Document

Report
Winning the Battle
Massachusetts’ Sports Concussion Law and a new era of TBI
Prevention
Lewis Howe
Executive Director
The Safety Institute
August 22, 2012
Why concussion laws are needed
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Sea change of thought: We now know Concussions are Traumatic Brain Injuries, not “dings” or
“getting your bell rung”
Chris Nowinski and Dr. Robert Cantu discovered and promoted link between repeat brain injuries
and CTE. Founded Sports Legacy Institute in 2007.
Nowinski’s book, “Head Games,” alerted the media to this public health problem.
Initial state laws on managing sports concussions were enacted in Oregon and Texas.
We drafted original MA legislation in 2009. Filed by then-Sen. Steve Baddour. We were sixth state
to enact such a law in July 2010.
As of July 2012, 39 states plus D.C. have enacted sports concussion laws.
MA was first to require doctors to receive training in managing head injuries in order to sign off
kids to return to play. (takes effect 2013)
Dream Team of Experts
• MA “Return to Play Advisory Committee”
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Alan Ashare, Mass. Medical Society
Alex Taylor, Boston Children’s Hospital
Anne Sheetz, School Nurse coordinator, MDPH
Greg Parkinson, AAP, MA Chapter
Janet Kent, South Shore Hospital
Joe Scott, Southcoast
Lauren Smith, DPH Medical Director
Neal McGrath, Sportsconcussion.net
Nikolaus Kashey, Bay State Health
Paul Rosman, BMC
Robert Cantu, Emerson Hospital/SLI
Robert Harney, Hallmark Health
Sharon Hoover, Emerson Hospital
Bill Meehan, Childrens Hospital
Governing Regulations
• RTP Panel wrote strongest, most detailed regulations to date.
• “Any student who during a practice or competition sustains a head
injury or suspected concussion” shall be removed from the
practice or competition and may not return to the practice or
competition that day.
• Triggers several steps for medical clearance known as “graduated
reentry”
Requirements for Parents and Students
• Must take CDC’s on-line education course on sports concussions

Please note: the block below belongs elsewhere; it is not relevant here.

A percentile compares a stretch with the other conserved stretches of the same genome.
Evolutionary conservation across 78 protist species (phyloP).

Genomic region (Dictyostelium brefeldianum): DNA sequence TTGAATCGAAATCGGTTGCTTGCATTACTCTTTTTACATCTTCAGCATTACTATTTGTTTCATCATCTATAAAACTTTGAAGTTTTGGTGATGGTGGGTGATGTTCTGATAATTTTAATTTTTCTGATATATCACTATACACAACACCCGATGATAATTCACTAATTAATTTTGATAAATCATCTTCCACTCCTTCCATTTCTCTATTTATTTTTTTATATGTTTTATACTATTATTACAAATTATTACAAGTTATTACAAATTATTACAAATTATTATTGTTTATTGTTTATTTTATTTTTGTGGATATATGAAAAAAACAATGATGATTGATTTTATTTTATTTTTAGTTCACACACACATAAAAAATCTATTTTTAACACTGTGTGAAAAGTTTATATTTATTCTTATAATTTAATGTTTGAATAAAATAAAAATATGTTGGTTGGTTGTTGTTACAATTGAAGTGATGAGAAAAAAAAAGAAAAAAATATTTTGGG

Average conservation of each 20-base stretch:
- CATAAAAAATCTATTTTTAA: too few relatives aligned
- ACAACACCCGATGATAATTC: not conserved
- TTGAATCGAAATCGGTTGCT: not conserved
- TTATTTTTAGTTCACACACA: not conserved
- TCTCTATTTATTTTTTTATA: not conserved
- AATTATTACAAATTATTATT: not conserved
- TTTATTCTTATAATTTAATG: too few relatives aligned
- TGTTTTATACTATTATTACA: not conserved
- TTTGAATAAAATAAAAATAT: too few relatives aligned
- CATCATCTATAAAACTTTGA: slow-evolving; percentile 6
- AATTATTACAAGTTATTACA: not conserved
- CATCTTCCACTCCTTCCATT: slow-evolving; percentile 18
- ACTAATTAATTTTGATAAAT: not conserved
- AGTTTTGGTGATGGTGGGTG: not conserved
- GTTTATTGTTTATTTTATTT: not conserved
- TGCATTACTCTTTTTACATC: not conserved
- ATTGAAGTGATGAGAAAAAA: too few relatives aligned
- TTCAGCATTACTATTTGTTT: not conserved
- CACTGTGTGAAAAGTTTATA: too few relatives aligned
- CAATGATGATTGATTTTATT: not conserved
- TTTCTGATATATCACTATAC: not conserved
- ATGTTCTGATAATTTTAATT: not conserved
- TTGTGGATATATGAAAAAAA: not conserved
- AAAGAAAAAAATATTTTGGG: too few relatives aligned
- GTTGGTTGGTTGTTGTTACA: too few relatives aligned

at beginning of each school year.
• http://www.nfhslearn.com/electiveDetail.aspx?courseID=15000
• Sign and submit pre-participation form that provides school with
student’s medical history.
• If child is injured during the season, parent must complete Report of
Head Injury Form and submit to appropriate school personnel.
Requirements for Athletic Directors
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Complete the annual on-line training
Participate in the development and review of school concussion policies. All schools must submit
comprehensive policies to state Dept. of Public Health
Ensure that all staff, parents, volunteers coaches and students complete training as mandated by
law.
Manage all pre-participation and head injury incident forms, unless school policy designates
other person(s) to do so.
Report annual concussion statistics to MDPH.
Ensure that athletes are prohibited from engaging in any unreasonably dangerous athletic
technique that endangers the health or safety of an athlete, including using a helmet or other
sports equipment as a weapon (taken from TX law).
Requirements for Coaches
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Completing on-line annual training
Reviewing pre-participation forms so as to identify those athletes who are at greater risk for head injuries.
Completing a Report of Head Injury form upon identifying a student with a suspected concussion that occurs